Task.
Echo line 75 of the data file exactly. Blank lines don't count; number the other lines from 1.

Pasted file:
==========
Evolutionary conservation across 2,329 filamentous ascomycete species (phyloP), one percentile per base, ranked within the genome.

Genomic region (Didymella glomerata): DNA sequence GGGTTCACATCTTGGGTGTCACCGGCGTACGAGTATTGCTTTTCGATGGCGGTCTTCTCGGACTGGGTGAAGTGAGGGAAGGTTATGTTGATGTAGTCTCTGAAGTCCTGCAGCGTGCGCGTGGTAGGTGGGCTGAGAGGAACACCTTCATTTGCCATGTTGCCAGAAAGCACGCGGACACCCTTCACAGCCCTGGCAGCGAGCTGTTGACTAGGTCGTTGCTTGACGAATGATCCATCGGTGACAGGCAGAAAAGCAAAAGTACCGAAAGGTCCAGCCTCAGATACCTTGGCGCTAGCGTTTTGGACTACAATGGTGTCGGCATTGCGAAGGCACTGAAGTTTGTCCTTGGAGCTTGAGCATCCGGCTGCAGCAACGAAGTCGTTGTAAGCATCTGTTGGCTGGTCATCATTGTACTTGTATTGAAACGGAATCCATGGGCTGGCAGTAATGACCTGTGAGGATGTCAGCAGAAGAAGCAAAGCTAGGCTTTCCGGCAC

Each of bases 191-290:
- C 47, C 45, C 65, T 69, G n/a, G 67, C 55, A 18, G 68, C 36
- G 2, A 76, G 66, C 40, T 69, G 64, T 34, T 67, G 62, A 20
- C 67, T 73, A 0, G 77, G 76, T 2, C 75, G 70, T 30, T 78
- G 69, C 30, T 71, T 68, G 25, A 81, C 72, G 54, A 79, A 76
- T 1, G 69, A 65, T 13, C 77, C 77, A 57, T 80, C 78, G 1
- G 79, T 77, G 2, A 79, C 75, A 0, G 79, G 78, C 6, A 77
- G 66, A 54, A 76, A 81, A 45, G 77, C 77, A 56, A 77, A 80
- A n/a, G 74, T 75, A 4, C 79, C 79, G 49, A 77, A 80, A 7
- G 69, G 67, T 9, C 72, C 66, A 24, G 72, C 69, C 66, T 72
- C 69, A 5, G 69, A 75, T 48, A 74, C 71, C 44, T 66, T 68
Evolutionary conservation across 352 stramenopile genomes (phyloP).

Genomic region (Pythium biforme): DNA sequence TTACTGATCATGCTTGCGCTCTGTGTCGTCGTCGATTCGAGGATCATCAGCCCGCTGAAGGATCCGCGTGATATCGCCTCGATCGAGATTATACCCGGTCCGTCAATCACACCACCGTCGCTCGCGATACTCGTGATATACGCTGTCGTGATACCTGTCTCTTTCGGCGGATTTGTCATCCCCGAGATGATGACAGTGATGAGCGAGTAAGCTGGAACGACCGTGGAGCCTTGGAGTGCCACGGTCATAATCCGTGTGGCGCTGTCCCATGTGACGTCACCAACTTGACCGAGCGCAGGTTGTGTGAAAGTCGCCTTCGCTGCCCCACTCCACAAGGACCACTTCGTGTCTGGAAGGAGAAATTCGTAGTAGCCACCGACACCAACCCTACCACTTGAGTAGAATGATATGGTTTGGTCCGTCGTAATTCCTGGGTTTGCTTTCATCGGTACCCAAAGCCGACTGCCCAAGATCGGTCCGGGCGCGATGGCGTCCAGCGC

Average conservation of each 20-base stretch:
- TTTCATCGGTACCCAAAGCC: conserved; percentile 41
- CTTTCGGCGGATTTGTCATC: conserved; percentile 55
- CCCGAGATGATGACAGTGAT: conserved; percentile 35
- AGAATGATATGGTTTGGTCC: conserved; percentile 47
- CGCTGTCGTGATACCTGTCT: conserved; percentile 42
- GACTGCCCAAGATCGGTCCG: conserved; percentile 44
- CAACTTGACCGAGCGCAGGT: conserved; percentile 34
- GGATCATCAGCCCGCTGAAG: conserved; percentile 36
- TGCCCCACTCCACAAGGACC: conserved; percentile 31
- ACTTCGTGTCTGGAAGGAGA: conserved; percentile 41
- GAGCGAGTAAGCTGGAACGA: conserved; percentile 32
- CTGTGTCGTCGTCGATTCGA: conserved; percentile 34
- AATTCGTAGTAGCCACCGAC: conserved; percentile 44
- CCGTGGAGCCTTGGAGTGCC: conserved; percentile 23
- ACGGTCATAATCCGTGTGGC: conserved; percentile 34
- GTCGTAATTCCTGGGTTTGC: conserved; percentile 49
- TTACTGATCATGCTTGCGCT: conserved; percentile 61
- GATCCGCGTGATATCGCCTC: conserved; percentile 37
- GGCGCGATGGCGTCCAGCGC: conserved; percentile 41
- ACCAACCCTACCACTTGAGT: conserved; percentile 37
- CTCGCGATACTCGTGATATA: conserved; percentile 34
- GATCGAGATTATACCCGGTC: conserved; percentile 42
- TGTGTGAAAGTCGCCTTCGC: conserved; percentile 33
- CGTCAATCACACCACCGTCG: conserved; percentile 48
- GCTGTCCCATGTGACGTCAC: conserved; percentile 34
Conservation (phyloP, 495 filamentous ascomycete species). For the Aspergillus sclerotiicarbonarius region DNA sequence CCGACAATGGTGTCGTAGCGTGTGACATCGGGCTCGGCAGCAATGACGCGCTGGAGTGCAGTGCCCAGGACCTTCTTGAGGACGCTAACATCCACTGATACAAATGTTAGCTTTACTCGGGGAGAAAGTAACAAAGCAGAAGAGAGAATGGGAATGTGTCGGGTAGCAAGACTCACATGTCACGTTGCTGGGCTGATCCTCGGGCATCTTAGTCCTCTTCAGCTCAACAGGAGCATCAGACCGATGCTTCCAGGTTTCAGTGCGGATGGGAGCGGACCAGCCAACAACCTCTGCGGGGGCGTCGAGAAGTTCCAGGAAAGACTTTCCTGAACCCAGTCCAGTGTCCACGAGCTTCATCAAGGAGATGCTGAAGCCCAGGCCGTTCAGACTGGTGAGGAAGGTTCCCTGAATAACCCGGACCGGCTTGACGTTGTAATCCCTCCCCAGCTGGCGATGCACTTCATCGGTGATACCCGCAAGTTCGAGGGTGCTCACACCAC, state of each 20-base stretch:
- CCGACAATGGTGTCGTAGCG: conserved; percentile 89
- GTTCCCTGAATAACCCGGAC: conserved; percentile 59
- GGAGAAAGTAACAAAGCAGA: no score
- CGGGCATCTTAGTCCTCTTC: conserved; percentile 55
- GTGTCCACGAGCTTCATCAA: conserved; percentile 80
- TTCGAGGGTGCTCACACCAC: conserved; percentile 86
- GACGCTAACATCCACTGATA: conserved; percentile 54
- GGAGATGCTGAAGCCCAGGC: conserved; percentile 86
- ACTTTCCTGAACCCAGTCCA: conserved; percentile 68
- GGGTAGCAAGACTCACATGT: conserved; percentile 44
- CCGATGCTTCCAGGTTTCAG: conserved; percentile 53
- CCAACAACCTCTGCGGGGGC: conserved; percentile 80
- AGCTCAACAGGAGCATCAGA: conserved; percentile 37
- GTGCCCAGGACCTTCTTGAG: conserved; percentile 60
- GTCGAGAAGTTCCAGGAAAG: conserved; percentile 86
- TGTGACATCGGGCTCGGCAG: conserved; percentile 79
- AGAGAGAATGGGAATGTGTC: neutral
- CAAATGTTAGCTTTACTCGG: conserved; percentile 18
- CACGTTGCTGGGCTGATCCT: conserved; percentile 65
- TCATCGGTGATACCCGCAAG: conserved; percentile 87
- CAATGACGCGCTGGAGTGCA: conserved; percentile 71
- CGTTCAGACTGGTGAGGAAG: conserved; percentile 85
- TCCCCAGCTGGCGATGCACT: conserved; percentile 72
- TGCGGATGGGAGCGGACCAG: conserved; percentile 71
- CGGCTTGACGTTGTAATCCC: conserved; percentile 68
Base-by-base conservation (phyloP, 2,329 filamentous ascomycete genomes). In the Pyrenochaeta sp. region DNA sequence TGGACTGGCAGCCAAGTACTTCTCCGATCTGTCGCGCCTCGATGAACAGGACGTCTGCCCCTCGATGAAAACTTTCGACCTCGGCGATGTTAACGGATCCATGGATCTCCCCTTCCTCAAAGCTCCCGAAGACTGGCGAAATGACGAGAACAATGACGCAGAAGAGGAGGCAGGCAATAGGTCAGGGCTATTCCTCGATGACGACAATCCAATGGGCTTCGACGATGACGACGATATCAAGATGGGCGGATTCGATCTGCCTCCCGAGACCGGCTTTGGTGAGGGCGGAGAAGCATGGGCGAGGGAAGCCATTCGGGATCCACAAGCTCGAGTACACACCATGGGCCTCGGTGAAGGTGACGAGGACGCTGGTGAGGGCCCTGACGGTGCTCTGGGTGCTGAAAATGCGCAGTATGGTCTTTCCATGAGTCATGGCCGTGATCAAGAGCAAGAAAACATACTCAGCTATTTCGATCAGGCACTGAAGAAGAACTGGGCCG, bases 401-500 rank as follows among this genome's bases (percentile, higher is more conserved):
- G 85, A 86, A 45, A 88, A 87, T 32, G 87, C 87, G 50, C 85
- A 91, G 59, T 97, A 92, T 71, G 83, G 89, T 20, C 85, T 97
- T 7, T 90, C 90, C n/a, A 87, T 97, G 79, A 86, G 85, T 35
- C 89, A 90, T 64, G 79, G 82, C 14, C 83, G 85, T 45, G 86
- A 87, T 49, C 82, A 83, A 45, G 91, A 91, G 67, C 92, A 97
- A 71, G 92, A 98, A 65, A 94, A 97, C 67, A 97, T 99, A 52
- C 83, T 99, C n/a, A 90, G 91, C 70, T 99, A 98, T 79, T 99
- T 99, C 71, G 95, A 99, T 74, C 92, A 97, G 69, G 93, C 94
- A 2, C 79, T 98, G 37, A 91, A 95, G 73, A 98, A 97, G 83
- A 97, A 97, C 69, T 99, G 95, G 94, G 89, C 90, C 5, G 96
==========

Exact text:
- C 83, T 99, C n/a, A 90, G 91, C 70, T 99, A 98, T 79, T 99